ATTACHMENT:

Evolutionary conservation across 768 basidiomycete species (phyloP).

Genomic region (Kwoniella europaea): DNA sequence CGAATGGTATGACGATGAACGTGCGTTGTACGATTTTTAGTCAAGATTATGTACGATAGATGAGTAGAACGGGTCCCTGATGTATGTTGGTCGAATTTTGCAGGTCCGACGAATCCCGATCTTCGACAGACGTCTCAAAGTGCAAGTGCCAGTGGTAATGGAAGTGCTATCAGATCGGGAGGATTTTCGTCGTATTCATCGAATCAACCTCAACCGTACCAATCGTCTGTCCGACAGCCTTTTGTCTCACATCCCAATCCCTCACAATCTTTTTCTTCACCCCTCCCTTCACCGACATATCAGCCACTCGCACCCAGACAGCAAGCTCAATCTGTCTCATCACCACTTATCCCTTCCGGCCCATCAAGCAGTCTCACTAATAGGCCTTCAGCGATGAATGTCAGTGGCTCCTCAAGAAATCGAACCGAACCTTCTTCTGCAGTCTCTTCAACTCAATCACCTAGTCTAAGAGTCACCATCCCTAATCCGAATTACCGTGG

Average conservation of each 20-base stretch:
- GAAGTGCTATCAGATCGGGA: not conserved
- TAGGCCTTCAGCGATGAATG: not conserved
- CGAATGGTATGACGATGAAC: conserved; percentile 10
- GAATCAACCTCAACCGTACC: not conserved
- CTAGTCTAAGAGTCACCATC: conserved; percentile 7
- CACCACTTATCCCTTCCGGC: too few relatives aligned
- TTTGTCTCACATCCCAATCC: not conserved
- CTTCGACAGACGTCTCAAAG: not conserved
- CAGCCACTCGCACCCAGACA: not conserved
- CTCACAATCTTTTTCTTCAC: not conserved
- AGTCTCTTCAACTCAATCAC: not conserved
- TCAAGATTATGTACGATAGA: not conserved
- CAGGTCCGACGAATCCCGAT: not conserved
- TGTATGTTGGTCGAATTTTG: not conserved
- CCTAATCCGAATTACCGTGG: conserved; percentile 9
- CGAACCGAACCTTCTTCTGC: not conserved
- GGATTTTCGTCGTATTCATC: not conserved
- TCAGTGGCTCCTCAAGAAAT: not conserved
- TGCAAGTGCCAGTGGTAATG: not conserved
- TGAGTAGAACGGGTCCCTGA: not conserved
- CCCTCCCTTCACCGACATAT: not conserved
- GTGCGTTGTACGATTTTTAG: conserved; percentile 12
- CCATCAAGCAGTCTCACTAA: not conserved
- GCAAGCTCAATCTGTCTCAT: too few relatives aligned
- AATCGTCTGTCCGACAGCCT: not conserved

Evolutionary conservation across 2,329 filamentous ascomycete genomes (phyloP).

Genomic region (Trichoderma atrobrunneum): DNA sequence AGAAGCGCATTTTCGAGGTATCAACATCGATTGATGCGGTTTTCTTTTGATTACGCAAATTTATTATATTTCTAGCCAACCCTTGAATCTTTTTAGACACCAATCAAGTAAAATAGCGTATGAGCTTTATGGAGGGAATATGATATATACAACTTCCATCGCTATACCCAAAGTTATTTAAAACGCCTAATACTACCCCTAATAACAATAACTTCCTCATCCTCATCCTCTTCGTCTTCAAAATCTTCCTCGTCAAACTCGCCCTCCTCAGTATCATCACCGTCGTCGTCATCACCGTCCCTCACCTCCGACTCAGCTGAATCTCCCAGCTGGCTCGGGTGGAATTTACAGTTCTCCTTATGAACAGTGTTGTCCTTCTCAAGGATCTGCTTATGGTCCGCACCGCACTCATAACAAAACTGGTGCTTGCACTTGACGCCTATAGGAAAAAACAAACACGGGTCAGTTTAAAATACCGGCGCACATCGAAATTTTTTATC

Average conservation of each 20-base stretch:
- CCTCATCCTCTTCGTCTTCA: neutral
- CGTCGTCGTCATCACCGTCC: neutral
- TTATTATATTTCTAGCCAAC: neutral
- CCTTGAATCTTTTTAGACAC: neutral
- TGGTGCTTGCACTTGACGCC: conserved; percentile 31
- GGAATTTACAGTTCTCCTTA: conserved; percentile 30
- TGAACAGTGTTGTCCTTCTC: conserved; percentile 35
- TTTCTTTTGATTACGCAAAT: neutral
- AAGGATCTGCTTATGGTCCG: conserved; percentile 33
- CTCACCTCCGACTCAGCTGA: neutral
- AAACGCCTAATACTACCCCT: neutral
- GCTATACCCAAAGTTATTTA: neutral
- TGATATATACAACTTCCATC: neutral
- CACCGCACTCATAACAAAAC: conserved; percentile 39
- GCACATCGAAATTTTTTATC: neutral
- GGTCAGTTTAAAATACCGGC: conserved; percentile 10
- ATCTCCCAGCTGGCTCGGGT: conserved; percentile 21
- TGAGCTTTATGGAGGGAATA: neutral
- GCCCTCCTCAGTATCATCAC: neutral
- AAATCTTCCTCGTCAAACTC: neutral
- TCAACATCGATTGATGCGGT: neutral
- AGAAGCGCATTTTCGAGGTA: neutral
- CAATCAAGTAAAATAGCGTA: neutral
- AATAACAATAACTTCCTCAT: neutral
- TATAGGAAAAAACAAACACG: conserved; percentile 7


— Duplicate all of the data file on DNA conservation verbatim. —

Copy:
Evolutionary conservation across 768 basidiomycete species (phyloP).

Genomic region (Kwoniella europaea): DNA sequence CGAATGGTATGACGATGAACGTGCGTTGTACGATTTTTAGTCAAGATTATGTACGATAGATGAGTAGAACGGGTCCCTGATGTATGTTGGTCGAATTTTGCAGGTCCGACGAATCCCGATCTTCGACAGACGTCTCAAAGTGCAAGTGCCAGTGGTAATGGAAGTGCTATCAGATCGGGAGGATTTTCGTCGTATTCATCGAATCAACCTCAACCGTACCAATCGTCTGTCCGACAGCCTTTTGTCTCACATCCCAATCCCTCACAATCTTTTTCTTCACCCCTCCCTTCACCGACATATCAGCCACTCGCACCCAGACAGCAAGCTCAATCTGTCTCATCACCACTTATCCCTTCCGGCCCATCAAGCAGTCTCACTAATAGGCCTTCAGCGATGAATGTCAGTGGCTCCTCAAGAAATCGAACCGAACCTTCTTCTGCAGTCTCTTCAACTCAATCACCTAGTCTAAGAGTCACCATCCCTAATCCGAATTACCGTGG

Average conservation of each 20-base stretch:
- GAAGTGCTATCAGATCGGGA: not conserved
- TAGGCCTTCAGCGATGAATG: not conserved
- CGAATGGTATGACGATGAAC: conserved; percentile 10
- GAATCAACCTCAACCGTACC: not conserved
- CTAGTCTAAGAGTCACCATC: conserved; percentile 7
- CACCACTTATCCCTTCCGGC: too few relatives aligned
- TTTGTCTCACATCCCAATCC: not conserved
- CTTCGACAGACGTCTCAAAG: not conserved
- CAGCCACTCGCACCCAGACA: not conserved
- CTCACAATCTTTTTCTTCAC: not conserved
- AGTCTCTTCAACTCAATCAC: not conserved
- TCAAGATTATGTACGATAGA: not conserved
- CAGGTCCGACGAATCCCGAT: not conserved
- TGTATGTTGGTCGAATTTTG: not conserved
- CCTAATCCGAATTACCGTGG: conserved; percentile 9
- CGAACCGAACCTTCTTCTGC: not conserved
- GGATTTTCGTCGTATTCATC: not conserved
- TCAGTGGCTCCTCAAGAAAT: not conserved
- TGCAAGTGCCAGTGGTAATG: not conserved
- TGAGTAGAACGGGTCCCTGA: not conserved
- CCCTCCCTTCACCGACATAT: not conserved
- GTGCGTTGTACGATTTTTAG: conserved; percentile 12
- CCATCAAGCAGTCTCACTAA: not conserved
- GCAAGCTCAATCTGTCTCAT: too few relatives aligned
- AATCGTCTGTCCGACAGCCT: not conserved

Evolutionary conservation across 2,329 filamentous ascomycete genomes (phyloP).

Genomic region (Trichoderma atrobrunneum): DNA sequence AGAAGCGCATTTTCGAGGTATCAACATCGATTGATGCGGTTTTCTTTTGATTACGCAAATTTATTATATTTCTAGCCAACCCTTGAATCTTTTTAGACACCAATCAAGTAAAATAGCGTATGAGCTTTATGGAGGGAATATGATATATACAACTTCCATCGCTATACCCAAAGTTATTTAAAACGCCTAATACTACCCCTAATAACAATAACTTCCTCATCCTCATCCTCTTCGTCTTCAAAATCTTCCTCGTCAAACTCGCCCTCCTCAGTATCATCACCGTCGTCGTCATCACCGTCCCTCACCTCCGACTCAGCTGAATCTCCCAGCTGGCTCGGGTGGAATTTACAGTTCTCCTTATGAACAGTGTTGTCCTTCTCAAGGATCTGCTTATGGTCCGCACCGCACTCATAACAAAACTGGTGCTTGCACTTGACGCCTATAGGAAAAAACAAACACGGGTCAGTTTAAAATACCGGCGCACATCGAAATTTTTTATC

Average conservation of each 20-base stretch:
- CCTCATCCTCTTCGTCTTCA: neutral
- CGTCGTCGTCATCACCGTCC: neutral
- TTATTATATTTCTAGCCAAC: neutral
- CCTTGAATCTTTTTAGACAC: neutral
- TGGTGCTTGCACTTGACGCC: conserved; percentile 31
- GGAATTTACAGTTCTCCTTA: conserved; percentile 30
- TGAACAGTGTTGTCCTTCTC: conserved; percentile 35
- TTTCTTTTGATTACGCAAAT: neutral
- AAGGATCTGCTTATGGTCCG: conserved; percentile 33
- CTCACCTCCGACTCAGCTGA: neutral
- AAACGCCTAATACTACCCCT: neutral
- GCTATACCCAAAGTTATTTA: neutral
- TGATATATACAACTTCCATC: neutral
- CACCGCACTCATAACAAAAC: conserved; percentile 39
- GCACATCGAAATTTTTTATC: neutral
- GGTCAGTTTAAAATACCGGC: conserved; percentile 10
- ATCTCCCAGCTGGCTCGGGT: conserved; percentile 21
- TGAGCTTTATGGAGGGAATA: neutral
- GCCCTCCTCAGTATCATCAC: neutral
- AAATCTTCCTCGTCAAACTC: neutral
- TCAACATCGATTGATGCGGT: neutral
- AGAAGCGCATTTTCGAGGTA: neutral
- CAATCAAGTAAAATAGCGTA: neutral
- AATAACAATAACTTCCTCAT: neutral
- TATAGGAAAAAACAAACACG: conserved; percentile 7